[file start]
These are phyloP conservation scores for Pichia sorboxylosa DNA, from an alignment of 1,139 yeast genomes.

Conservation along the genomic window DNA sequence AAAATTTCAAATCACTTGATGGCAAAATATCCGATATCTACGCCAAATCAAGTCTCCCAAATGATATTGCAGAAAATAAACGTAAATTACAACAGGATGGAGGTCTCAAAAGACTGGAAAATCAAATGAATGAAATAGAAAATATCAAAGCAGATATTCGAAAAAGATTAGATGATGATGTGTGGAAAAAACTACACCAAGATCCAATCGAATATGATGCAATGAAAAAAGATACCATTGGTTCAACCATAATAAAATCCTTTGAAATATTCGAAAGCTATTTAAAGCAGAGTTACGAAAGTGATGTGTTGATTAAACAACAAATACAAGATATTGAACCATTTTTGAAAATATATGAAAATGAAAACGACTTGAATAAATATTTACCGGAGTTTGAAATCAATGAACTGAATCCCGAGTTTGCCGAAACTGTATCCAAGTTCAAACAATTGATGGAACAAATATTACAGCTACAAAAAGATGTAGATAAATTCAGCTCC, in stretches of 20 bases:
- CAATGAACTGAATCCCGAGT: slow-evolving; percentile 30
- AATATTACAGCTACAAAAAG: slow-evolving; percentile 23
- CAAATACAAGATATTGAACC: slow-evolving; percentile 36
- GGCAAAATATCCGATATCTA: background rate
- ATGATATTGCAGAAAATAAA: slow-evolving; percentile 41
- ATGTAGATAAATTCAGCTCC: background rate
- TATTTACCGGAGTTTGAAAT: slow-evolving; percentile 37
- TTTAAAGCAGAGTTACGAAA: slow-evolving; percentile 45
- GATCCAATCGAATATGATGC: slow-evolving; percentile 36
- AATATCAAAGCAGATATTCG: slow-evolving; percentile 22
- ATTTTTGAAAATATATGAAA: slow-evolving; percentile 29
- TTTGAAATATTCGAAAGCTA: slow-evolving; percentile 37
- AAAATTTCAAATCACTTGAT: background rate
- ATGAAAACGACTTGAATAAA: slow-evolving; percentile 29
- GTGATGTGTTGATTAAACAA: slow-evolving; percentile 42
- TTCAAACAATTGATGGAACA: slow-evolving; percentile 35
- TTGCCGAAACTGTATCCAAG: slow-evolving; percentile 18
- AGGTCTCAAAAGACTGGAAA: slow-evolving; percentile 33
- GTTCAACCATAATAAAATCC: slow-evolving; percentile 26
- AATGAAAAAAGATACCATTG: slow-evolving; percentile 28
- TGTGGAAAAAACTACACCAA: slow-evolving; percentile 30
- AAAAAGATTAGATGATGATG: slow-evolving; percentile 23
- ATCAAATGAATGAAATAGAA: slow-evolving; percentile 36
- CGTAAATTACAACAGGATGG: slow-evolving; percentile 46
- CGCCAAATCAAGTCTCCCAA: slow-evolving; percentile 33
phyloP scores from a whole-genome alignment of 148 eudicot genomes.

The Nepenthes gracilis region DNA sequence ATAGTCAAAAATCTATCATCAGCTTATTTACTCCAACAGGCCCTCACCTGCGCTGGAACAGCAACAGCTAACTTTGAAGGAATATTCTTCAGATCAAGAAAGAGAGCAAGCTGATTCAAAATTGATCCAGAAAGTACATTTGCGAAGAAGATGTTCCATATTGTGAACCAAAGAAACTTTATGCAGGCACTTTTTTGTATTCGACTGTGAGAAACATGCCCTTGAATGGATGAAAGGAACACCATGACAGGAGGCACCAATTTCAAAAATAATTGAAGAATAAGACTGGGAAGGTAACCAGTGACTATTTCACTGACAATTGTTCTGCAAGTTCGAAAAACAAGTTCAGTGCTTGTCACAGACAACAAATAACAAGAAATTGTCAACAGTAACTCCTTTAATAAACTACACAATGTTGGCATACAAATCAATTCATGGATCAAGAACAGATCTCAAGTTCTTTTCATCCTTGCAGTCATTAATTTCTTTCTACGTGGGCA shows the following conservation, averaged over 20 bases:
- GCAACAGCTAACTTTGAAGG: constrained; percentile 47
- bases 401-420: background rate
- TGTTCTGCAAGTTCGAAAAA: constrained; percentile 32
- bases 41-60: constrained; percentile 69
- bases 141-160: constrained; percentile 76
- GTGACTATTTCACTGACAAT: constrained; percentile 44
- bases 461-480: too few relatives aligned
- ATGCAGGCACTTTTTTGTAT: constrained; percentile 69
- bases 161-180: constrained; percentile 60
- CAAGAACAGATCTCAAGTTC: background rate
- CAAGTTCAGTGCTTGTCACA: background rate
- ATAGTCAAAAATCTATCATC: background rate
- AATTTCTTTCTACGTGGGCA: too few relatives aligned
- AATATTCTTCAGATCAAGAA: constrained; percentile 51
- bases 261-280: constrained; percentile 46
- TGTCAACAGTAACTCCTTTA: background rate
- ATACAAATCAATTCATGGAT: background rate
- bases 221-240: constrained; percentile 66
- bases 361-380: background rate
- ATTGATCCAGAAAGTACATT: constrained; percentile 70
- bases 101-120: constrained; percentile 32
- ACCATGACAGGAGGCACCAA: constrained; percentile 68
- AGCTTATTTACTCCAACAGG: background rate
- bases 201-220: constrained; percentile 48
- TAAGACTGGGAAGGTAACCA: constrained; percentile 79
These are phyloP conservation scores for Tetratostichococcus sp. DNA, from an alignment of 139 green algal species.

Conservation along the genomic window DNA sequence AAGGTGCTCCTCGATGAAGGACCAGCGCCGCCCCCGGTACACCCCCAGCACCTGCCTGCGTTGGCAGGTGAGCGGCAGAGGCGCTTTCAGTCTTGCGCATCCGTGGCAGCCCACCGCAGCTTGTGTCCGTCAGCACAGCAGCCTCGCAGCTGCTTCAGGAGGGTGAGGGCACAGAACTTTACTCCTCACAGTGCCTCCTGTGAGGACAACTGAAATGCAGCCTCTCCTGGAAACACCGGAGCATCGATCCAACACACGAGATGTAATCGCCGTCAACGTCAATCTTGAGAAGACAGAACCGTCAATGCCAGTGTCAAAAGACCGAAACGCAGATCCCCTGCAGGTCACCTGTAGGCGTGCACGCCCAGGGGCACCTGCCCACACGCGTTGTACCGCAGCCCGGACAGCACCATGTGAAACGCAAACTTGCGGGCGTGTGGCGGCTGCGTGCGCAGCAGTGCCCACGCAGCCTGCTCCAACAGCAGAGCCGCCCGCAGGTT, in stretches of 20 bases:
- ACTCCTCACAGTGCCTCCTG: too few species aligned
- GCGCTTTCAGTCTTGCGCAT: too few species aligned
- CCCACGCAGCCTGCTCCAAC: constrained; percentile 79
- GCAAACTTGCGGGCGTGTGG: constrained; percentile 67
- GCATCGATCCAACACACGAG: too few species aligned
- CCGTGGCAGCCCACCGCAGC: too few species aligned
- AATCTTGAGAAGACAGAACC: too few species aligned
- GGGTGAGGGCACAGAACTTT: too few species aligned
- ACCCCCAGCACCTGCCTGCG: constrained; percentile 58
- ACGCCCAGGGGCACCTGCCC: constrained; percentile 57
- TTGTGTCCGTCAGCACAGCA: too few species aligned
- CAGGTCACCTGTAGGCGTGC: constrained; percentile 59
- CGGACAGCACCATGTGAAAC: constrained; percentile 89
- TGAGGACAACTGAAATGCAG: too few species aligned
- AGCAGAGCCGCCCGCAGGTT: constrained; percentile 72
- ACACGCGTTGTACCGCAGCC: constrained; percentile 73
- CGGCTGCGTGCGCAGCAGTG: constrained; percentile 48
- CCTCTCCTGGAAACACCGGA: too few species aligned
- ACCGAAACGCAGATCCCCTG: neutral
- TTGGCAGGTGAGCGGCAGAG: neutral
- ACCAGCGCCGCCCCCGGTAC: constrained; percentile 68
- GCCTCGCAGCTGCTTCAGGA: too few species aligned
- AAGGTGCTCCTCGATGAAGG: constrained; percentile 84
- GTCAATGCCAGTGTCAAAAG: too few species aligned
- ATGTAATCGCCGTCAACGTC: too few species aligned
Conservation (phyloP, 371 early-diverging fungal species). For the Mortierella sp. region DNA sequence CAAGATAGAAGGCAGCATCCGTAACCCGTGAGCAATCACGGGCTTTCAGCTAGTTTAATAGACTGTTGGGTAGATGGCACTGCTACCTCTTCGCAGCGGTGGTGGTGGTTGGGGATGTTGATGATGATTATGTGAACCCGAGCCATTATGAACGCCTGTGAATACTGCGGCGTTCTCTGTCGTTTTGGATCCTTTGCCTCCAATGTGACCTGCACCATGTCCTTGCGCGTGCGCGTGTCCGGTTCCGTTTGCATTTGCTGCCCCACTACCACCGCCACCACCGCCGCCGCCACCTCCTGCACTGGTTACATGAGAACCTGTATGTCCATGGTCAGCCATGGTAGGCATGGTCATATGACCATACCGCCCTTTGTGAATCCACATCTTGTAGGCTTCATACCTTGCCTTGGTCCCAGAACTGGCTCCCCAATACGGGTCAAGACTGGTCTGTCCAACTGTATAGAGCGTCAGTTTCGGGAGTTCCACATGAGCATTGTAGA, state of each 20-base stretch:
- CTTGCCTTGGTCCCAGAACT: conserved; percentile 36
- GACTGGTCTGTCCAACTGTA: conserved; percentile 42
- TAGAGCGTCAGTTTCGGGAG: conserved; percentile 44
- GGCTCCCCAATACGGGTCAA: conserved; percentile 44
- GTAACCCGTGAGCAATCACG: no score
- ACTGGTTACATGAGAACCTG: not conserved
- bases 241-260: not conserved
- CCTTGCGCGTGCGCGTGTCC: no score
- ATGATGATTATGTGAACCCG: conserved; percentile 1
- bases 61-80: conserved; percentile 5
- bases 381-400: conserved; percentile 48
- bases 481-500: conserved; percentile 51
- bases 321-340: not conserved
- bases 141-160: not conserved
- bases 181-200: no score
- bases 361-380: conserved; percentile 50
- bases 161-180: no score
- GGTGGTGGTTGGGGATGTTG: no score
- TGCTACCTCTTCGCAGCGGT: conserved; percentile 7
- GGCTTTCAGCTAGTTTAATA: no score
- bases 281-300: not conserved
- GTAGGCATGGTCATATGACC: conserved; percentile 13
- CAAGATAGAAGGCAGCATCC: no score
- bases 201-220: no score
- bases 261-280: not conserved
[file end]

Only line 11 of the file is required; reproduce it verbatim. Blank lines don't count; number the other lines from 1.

- GATCCAATCGAATATGATGC: slow-evolving; percentile 36